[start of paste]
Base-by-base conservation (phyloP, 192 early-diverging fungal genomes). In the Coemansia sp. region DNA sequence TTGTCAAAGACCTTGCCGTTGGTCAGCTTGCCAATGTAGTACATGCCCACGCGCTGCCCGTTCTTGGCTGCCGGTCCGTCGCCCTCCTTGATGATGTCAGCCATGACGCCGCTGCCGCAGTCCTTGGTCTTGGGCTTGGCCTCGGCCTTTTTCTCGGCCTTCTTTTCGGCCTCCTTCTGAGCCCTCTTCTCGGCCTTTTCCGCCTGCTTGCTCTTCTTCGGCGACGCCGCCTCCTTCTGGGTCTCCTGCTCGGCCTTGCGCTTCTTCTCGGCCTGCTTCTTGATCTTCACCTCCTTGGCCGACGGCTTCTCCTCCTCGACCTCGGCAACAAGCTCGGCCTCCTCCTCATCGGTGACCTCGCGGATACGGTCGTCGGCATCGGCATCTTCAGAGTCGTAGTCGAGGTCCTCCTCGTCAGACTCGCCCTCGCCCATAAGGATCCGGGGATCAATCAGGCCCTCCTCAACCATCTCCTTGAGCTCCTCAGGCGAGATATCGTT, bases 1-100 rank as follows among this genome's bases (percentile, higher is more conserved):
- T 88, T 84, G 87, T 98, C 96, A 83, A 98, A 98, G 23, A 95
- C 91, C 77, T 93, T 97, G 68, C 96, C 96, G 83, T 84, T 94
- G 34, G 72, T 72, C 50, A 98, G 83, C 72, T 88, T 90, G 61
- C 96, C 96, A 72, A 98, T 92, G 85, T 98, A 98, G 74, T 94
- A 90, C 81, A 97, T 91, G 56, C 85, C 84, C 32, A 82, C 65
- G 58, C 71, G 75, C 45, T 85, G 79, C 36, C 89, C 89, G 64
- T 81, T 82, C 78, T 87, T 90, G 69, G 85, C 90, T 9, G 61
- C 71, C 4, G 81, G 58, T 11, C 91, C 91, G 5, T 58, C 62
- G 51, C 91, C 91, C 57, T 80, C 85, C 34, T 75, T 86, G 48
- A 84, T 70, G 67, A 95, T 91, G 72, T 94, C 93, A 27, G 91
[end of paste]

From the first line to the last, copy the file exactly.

Base-by-base conservation (phyloP, 192 early-diverging fungal genomes). In the Coemansia sp. region DNA sequence TTGTCAAAGACCTTGCCGTTGGTCAGCTTGCCAATGTAGTACATGCCCACGCGCTGCCCGTTCTTGGCTGCCGGTCCGTCGCCCTCCTTGATGATGTCAGCCATGACGCCGCTGCCGCAGTCCTTGGTCTTGGGCTTGGCCTCGGCCTTTTTCTCGGCCTTCTTTTCGGCCTCCTTCTGAGCCCTCTTCTCGGCCTTTTCCGCCTGCTTGCTCTTCTTCGGCGACGCCGCCTCCTTCTGGGTCTCCTGCTCGGCCTTGCGCTTCTTCTCGGCCTGCTTCTTGATCTTCACCTCCTTGGCCGACGGCTTCTCCTCCTCGACCTCGGCAACAAGCTCGGCCTCCTCCTCATCGGTGACCTCGCGGATACGGTCGTCGGCATCGGCATCTTCAGAGTCGTAGTCGAGGTCCTCCTCGTCAGACTCGCCCTCGCCCATAAGGATCCGGGGATCAATCAGGCCCTCCTCAACCATCTCCTTGAGCTCCTCAGGCGAGATATCGTT, bases 1-100 rank as follows among this genome's bases (percentile, higher is more conserved):
- T 88, T 84, G 87, T 98, C 96, A 83, A 98, A 98, G 23, A 95
- C 91, C 77, T 93, T 97, G 68, C 96, C 96, G 83, T 84, T 94
- G 34, G 72, T 72, C 50, A 98, G 83, C 72, T 88, T 90, G 61
- C 96, C 96, A 72, A 98, T 92, G 85, T 98, A 98, G 74, T 94
- A 90, C 81, A 97, T 91, G 56, C 85, C 84, C 32, A 82, C 65
- G 58, C 71, G 75, C 45, T 85, G 79, C 36, C 89, C 89, G 64
- T 81, T 82, C 78, T 87, T 90, G 69, G 85, C 90, T 9, G 61
- C 71, C 4, G 81, G 58, T 11, C 91, C 91, G 5, T 58, C 62
- G 51, C 91, C 91, C 57, T 80, C 85, C 34, T 75, T 86, G 48
- A 84, T 70, G 67, A 95, T 91, G 72, T 94, C 93, A 27, G 91